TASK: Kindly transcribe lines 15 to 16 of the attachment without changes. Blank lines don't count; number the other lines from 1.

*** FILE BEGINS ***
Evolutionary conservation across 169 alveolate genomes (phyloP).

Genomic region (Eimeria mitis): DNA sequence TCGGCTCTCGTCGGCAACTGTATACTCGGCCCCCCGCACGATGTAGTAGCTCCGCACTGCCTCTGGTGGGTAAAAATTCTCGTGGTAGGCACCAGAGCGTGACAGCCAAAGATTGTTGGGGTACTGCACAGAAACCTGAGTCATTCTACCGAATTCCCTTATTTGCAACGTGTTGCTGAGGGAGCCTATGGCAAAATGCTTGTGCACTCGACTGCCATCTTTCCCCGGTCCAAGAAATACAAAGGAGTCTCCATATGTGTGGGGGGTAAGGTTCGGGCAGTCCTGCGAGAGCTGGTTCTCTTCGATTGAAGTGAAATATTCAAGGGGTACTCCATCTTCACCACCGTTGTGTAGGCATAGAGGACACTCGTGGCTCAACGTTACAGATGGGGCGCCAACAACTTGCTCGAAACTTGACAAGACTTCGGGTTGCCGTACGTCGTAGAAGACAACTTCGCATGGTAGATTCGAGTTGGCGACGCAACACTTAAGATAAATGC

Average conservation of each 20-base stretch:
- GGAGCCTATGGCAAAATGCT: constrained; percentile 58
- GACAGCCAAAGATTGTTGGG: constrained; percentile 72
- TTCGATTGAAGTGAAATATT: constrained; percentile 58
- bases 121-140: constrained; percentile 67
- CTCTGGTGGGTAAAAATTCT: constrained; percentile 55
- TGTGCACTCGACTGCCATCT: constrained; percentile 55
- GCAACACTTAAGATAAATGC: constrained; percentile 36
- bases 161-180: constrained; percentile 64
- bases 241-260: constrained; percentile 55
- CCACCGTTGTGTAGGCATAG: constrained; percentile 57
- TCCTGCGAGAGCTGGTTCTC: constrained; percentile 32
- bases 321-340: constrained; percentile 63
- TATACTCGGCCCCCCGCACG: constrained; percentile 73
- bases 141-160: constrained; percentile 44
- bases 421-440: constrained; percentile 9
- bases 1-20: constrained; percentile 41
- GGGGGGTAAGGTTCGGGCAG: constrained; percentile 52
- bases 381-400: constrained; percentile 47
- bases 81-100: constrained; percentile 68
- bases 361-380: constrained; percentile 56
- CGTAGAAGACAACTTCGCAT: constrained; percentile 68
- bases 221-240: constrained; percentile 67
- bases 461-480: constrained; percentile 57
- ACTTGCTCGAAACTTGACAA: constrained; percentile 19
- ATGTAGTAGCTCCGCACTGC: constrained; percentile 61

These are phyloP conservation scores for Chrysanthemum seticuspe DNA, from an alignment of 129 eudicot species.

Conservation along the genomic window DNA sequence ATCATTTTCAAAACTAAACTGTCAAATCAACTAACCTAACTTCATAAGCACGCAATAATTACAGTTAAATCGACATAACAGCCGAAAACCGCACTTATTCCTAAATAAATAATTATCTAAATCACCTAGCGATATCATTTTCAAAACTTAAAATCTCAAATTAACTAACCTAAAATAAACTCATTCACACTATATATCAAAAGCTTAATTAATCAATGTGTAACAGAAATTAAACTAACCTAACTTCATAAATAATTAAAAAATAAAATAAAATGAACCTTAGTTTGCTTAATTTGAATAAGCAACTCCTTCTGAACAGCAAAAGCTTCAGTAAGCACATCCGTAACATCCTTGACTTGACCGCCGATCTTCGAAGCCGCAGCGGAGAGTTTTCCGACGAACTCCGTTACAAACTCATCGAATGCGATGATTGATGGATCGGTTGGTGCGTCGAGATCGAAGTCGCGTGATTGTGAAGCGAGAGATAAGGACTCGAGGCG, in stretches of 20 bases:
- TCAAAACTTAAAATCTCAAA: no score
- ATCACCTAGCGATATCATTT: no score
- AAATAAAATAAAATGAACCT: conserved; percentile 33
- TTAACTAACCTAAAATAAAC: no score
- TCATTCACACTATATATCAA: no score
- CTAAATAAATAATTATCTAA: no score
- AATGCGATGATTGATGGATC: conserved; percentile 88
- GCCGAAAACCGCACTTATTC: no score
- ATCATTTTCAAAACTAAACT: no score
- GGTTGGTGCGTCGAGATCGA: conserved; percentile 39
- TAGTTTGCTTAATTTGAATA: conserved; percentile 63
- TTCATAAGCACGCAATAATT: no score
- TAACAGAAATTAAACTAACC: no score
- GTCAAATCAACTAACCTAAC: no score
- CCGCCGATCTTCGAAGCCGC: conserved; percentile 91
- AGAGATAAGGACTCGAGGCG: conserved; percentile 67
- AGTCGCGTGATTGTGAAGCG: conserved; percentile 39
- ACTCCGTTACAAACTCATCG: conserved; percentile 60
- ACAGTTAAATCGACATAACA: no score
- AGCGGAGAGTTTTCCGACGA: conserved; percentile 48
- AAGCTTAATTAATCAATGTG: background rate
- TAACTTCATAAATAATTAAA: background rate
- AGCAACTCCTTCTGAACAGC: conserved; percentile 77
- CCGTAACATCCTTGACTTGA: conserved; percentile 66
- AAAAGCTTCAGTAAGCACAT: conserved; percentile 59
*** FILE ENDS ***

- bases 321-340: constrained; percentile 63
- TATACTCGGCCCCCCGCACG: constrained; percentile 73